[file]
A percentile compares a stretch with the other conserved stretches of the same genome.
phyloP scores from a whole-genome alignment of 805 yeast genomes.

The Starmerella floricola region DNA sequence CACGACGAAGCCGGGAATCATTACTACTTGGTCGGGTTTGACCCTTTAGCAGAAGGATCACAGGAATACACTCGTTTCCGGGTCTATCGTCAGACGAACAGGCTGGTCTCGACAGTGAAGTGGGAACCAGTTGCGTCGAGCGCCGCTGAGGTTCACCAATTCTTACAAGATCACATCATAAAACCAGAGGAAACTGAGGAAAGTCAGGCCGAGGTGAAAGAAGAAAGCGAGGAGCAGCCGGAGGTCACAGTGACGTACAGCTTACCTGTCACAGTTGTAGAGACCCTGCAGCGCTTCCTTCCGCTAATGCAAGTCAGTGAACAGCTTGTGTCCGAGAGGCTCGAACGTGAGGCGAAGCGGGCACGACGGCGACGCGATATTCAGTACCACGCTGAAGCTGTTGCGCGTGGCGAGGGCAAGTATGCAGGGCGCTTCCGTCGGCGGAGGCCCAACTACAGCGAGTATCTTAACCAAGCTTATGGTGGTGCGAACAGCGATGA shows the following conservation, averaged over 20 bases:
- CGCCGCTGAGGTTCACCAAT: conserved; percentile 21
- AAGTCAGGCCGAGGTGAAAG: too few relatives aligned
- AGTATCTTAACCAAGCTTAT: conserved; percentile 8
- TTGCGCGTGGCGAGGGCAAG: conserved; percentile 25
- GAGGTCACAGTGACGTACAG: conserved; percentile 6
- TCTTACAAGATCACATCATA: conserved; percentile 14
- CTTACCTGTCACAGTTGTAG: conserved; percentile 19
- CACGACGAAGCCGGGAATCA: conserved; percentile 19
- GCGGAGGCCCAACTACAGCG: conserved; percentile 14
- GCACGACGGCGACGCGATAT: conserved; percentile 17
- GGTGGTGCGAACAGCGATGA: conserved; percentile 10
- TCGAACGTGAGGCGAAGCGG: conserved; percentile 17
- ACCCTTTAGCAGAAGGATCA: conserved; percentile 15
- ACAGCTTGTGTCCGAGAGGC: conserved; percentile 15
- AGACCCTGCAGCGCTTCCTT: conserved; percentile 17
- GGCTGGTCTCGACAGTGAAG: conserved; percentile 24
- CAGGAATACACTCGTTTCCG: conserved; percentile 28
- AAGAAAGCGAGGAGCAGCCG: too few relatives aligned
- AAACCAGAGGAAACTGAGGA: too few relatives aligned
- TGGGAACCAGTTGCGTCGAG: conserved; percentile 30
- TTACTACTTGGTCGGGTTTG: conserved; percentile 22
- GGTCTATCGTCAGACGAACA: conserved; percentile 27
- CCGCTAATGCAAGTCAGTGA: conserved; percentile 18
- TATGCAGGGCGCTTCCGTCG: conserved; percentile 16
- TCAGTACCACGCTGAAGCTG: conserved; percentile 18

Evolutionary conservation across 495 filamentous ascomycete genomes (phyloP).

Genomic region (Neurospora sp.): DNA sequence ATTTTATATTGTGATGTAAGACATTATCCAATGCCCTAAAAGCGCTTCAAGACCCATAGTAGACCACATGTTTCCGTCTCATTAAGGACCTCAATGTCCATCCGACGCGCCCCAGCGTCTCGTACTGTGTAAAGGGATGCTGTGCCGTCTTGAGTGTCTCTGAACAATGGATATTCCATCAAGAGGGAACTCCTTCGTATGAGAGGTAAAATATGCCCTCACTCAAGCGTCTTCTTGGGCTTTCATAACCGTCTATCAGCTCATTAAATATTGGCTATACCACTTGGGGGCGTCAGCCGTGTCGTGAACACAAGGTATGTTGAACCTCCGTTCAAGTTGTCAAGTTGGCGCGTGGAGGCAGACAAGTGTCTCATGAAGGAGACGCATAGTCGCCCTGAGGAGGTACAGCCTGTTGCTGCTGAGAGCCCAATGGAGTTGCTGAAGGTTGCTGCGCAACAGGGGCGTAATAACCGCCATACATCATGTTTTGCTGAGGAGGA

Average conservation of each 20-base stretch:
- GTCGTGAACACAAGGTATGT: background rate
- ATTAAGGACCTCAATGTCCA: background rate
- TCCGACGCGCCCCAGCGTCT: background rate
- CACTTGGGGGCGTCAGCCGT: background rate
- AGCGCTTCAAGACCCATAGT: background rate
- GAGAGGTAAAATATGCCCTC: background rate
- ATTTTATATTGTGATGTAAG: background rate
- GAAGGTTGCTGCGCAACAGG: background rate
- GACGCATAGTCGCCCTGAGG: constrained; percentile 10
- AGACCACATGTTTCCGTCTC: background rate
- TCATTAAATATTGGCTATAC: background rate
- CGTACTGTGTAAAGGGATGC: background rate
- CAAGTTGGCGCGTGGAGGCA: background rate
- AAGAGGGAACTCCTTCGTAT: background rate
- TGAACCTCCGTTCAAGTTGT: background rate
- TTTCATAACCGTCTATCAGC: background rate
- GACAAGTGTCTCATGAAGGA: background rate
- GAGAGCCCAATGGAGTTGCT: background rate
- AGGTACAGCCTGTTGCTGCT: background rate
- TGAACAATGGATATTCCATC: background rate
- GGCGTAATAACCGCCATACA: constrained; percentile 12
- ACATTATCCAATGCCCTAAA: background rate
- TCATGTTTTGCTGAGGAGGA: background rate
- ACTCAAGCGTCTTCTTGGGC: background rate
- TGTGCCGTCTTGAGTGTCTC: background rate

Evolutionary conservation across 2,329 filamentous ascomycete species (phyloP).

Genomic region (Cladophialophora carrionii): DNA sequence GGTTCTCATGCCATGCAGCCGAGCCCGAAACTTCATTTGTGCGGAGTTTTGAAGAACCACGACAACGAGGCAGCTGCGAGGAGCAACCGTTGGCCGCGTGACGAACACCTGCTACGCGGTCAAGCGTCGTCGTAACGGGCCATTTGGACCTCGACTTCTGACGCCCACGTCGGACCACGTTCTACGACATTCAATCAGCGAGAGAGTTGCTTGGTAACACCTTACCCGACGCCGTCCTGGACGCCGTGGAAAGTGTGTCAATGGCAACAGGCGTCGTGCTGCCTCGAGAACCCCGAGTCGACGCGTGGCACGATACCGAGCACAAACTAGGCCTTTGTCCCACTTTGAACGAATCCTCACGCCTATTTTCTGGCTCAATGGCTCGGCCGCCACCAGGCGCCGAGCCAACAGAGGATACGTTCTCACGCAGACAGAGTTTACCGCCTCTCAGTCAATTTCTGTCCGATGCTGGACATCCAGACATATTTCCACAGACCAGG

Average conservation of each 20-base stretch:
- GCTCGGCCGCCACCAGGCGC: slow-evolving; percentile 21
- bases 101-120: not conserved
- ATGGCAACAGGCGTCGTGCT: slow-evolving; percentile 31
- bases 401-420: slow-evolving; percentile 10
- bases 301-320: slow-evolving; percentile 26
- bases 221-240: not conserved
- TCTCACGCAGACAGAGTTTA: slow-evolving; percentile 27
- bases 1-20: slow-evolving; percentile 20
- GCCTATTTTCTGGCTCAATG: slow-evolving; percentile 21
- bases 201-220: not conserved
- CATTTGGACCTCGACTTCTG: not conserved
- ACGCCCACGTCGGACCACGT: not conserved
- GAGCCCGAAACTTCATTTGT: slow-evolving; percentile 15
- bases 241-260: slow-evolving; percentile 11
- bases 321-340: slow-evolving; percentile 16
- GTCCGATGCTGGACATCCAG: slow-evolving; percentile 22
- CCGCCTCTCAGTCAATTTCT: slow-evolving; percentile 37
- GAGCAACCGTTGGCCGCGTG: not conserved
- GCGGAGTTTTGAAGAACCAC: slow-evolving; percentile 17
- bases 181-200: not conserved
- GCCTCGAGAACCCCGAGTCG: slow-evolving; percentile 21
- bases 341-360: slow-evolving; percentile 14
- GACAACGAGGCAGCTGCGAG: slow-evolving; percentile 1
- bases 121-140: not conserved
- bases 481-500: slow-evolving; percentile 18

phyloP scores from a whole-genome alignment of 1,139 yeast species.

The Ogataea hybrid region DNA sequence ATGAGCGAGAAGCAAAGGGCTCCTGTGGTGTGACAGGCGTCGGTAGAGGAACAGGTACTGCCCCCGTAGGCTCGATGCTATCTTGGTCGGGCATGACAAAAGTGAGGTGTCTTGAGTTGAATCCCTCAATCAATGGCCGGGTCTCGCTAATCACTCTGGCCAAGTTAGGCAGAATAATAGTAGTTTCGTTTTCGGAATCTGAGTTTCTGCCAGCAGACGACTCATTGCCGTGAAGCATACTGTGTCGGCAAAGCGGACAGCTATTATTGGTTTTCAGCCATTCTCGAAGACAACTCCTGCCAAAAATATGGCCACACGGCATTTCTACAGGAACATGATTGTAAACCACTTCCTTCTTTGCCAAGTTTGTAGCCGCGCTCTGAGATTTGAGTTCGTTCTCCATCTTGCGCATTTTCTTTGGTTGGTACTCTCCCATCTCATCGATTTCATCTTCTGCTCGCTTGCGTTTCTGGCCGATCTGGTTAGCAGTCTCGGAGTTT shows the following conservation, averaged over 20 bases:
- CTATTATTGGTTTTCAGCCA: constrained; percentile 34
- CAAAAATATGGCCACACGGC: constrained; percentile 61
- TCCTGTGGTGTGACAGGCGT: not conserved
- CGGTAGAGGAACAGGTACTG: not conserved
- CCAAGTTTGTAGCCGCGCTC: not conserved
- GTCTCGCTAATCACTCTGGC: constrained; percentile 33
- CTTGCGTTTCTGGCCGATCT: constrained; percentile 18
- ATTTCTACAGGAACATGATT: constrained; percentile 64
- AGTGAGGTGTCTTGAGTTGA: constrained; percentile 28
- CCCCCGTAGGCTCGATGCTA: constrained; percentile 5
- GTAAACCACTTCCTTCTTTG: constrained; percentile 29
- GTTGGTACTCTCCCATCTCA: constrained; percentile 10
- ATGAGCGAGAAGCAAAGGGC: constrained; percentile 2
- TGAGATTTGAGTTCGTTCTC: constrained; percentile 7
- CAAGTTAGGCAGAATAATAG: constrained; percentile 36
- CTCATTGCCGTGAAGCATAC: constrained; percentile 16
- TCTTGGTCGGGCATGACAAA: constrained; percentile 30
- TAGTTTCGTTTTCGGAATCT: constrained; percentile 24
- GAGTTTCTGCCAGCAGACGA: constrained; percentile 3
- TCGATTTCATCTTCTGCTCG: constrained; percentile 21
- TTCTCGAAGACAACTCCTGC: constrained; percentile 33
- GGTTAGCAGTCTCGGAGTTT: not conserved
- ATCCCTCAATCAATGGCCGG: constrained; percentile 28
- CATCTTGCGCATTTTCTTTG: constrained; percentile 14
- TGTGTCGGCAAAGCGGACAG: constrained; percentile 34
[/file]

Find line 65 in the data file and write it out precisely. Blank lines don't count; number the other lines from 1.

- bases 221-240: not conserved